Can you imagine trying to explain this to the average patient?

My eyes glazed over once I reached MCP-1.

Thus, doctors end up giving the simple, accepted conventional wisdom that we are “treating” high cholesterol by giving statin drugs. What we are really treating is atherosclerosis. And statins are the only effective drug treatment we have identified for this ubiqitous  and complex process.

It is entirely possible that the lower LDL cholesterol caused by statin drugs is totally unrelated to their ability to forestall atherosclerosis. The new cholesterol guidelines reflect this concept as they don’t recommend treating to an LDL target level.

I end with the closing comments from the article by Tousoulis, et al.

Given the fact that atherosclerosis is a multivariable disease, with several molecules involved in each stage, it is vey difficult to find an effective treatment. However, statins prove to be the most effective treatment so far because they interfere with most of the critical components of the atherosclerotic process and have been proven to have beneficial effects. Further to their well-established impact on nonspecific low-grade inflammation, statins also appear to have significant effects on innate and adaptive immunity that have been underestimated so far.

Searching for Subclinical Atherosclerosis: Coronary Calcium Score-How Old Is My Heart?

Heart attacks and most sudden cases of sudden death are due to rupture of atherosclerotic plaques. Thus, it makes sense to seek out  such plaques, a process I call searching for subclinical atherosclerosis. I’ve talked about using high frequency ultrasound of the carotid arteries to the brain to look for plaque and for carotid IMT in earlier posts here and here.

There is a third method that looks directly at the coronary arteries, which supply blood to the heart.  It is variously called a heart scan, coronary calcium score, or cardioscan, and it is more widely utilized amongst physicians who are serious about preventing cardiovascular disease.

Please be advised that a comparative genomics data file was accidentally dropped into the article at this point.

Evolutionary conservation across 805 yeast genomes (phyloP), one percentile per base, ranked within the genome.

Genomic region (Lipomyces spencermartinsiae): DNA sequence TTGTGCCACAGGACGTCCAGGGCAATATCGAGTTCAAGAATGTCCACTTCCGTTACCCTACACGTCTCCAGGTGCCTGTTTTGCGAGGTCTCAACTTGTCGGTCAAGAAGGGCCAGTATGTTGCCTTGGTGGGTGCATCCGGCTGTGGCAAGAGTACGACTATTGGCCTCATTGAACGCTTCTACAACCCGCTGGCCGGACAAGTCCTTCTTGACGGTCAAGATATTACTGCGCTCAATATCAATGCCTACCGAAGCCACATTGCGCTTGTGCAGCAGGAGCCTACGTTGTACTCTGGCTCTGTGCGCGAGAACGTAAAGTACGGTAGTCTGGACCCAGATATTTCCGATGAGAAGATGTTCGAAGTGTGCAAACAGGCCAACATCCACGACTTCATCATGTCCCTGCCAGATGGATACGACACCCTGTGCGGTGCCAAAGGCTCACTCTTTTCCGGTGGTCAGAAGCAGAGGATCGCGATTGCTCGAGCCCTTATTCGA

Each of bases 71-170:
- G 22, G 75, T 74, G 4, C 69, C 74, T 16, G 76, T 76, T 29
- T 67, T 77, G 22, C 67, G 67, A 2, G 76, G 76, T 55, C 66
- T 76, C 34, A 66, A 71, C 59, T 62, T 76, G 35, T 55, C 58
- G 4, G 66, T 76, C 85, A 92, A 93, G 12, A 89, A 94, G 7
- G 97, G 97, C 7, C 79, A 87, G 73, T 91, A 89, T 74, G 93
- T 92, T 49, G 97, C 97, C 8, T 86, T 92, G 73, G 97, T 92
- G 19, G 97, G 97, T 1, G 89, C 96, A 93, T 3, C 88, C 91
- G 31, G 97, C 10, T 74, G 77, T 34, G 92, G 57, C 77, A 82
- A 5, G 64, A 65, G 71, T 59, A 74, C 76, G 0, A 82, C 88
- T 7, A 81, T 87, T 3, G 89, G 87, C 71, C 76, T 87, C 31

This technique utilizes the ionizing radiation inherent in X-rays to perform a CT examination of the chest. It does not require injection of any dye or the puncture of any arteries; thus, it is considered noninvasive and has no risk or pain associated with it.

When atherosclerosis first begins to form in the arteries, it generally takes the form of “soft” plaques. Soft plaques are initially full of lipids, but after a period of time, the plaques undergo change: calcium begins to deposit into this plaque.

There is a direct relationct_calciumship between coronary artery calcium (CAC) and the amount of atherosclerotic plaque in the coronary arteries.

CT scans are very accurate in identifying small amounts of calcium in the soft tissue of the body. Calcium score tests essentially look for blobs of calcium that are felt to be within the coronary arteries, count up the intensity and distribution of them, and calculate a total score that reflects the entire amount of calcium in the coronary arteries.

A large body of scientific literature has documented that higher calcium scores are associated with higher risk of significantly blocked coronary arteries and of heart attack.